Court of Appeal to hear BA pension case
A dispute between British Airways and its pension trustees is heading to the Court of Appeal. The case centres on the switch of public sector pension increases from the retail price index (RPI) to the consumer price index (CPI), which caused a wave of protest among staff. BA issued legal action against the trustees in 2013 after they voted to grant a discretionary increase of 0.2%, costing BA £12m.
Avant building towards £1bn turnover
With an average selling price for its homes currently at £257,000, Northern housebuilder Avant Homes expects to meet its target of reaching £500m turnover and building 2,000 homes this year, and hopes to hit £1bn of turnover by 2023. In the year to April 27, Avant increased its revenues by 21% to £447m, building 1,903 homes, while its pipeline of land currently stands at 7,492 plots. Chief executive Colin Lewis plans to meet the targets by expanding into new areas and focusing on low-cost homes, where demand is strongest.
CMC Markets launches pro platform
CMC Markets has launched a new account which it hopes will allow many of its customers to sidestep a clampdown by European regulators. The European Securities and Markets Authority (ESMA) is expected to implement restrictions in the coming days, including plans to cap leverage limits for retail clients. CMC Pro is a platform designed for professional clients to continue using their current leverage rates, but they must fulfil three key criteria: a portfolio of at least €500,000; at least 10 trades a quarter over the last 12 months; and, have worked in the financial sector for at least one year.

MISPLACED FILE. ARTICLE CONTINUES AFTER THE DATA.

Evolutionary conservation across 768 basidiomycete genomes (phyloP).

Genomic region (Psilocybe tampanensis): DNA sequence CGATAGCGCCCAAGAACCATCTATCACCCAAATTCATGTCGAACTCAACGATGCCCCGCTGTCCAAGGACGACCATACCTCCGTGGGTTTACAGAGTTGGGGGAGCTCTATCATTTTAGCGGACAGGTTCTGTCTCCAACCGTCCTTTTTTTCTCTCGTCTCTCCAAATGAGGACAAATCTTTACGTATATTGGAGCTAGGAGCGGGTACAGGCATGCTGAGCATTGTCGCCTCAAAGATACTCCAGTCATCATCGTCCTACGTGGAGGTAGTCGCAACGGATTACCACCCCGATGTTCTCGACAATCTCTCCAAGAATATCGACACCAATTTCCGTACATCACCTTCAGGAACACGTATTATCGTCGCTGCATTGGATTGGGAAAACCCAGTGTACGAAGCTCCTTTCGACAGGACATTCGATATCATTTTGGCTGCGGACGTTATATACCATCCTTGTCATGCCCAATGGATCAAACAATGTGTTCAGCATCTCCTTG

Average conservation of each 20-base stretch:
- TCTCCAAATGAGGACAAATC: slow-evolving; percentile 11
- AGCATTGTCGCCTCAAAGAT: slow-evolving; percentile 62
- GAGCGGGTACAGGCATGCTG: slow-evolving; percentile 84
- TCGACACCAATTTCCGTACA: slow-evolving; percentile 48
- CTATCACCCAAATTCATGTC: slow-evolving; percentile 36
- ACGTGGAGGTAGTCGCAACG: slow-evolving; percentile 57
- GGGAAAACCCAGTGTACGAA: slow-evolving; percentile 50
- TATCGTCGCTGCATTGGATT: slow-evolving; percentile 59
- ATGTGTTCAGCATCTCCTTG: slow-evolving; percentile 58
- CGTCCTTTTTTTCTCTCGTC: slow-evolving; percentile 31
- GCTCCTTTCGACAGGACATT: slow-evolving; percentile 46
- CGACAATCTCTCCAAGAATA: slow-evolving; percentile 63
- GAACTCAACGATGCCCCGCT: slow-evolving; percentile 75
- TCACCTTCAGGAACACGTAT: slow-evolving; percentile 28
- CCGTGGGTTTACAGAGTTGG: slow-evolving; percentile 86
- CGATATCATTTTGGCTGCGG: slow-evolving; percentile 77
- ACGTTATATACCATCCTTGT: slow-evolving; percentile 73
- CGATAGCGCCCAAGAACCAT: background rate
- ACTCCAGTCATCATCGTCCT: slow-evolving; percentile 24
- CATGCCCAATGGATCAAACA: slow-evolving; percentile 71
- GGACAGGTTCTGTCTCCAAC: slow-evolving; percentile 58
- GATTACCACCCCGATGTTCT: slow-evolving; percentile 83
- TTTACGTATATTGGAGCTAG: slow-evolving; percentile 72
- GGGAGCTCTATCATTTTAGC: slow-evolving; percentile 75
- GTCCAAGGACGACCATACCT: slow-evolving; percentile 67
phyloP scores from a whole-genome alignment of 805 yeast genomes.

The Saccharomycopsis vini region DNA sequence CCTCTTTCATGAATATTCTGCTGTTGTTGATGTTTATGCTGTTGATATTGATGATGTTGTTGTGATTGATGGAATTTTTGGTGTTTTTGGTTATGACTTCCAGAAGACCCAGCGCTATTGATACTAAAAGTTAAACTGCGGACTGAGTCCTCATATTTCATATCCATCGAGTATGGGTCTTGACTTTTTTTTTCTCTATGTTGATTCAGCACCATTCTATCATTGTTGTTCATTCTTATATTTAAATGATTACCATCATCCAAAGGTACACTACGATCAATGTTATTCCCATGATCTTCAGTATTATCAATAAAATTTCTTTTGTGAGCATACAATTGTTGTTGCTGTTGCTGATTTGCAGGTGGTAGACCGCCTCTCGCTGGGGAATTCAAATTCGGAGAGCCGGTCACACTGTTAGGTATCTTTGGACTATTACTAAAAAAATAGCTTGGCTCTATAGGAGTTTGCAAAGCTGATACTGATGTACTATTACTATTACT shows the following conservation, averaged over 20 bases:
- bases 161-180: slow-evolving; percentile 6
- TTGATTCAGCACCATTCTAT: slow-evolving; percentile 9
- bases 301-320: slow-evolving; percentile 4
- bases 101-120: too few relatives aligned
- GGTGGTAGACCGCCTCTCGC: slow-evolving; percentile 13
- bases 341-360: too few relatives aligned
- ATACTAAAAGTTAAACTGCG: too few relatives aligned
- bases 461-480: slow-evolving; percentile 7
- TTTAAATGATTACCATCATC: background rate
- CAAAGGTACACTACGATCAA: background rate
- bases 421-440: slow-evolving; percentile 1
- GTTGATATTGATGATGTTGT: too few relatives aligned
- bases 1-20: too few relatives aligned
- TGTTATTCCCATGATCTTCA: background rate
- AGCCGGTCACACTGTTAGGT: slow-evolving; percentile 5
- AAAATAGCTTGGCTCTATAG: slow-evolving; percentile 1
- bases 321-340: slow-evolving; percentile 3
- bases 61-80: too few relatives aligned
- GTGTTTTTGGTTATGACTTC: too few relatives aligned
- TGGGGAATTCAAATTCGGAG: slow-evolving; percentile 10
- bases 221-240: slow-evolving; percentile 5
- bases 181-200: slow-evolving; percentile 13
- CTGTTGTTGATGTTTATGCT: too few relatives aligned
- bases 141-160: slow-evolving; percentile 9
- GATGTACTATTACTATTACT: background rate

Aviva offers ‘goodwill payments’ after shareholder outcry
Around 2,000 Aviva investors have up to six months to claim around £14m of goodwill payments after some lost money by selling the firm's then low-priced shares in March.
LEISURE AND HOSPITALITY
Rank to focus online with digital guru
Rank Group has appointed online gaming star John O’Reilly as its new chief executive. He previously led Ladbrokes’ digital operations and worked to relaunch the Coral brand online.
MEDIA AND ENTERTAINMENT
WPP operating boss defends sales slip
WPP has announced better-than-expected quarterly results, with net sales down just 0.1%. Joint boss Mark Read, who became joint chief operating officer (COO) in the wake of founder Martin Sorrell's departure, said a full break-up of the group does not make sense and that he would instead be looking at restructuring.
Interserve hit by property consolidation effort
Shares in troubled outsourcer Interserve tanked on Monday after it was revealed that accountants and consultants are to net almost £40m in fees following an aborted property consolidation exercise. Interserve's total bill for professional fees, restructuring costs and write-downs was £158.2m, leaving an annual pre-tax loss of £244.4m. Operating losses increased to £224.8m, while net debt doubled to £502.6m.
Carpetright store closures approved
Carpetright shareholders have voted to approve its CVA, flagging 81 stores for closure, with rent on another 113 set to be cut by up to 50%.
Northern firms most confident over economy
London firms’ confidence in the UK economy fell 10 points during April to 41%, according to data from Lloyds Bank Commercial Banking, which also indicated that their own business prospects weakened to 45%, from 58% in March. While firms in the south west were least confident, with an overall score of 20%, positivity was highest among north west businesses, at 49%.
Real-time mapping of economic activity close, says BoE official
Mapping economic activity in real time, similar to the method for weather or traffic, is "closer than ever to being within our grasp", says Andy Haldane, the BoE's chief economist.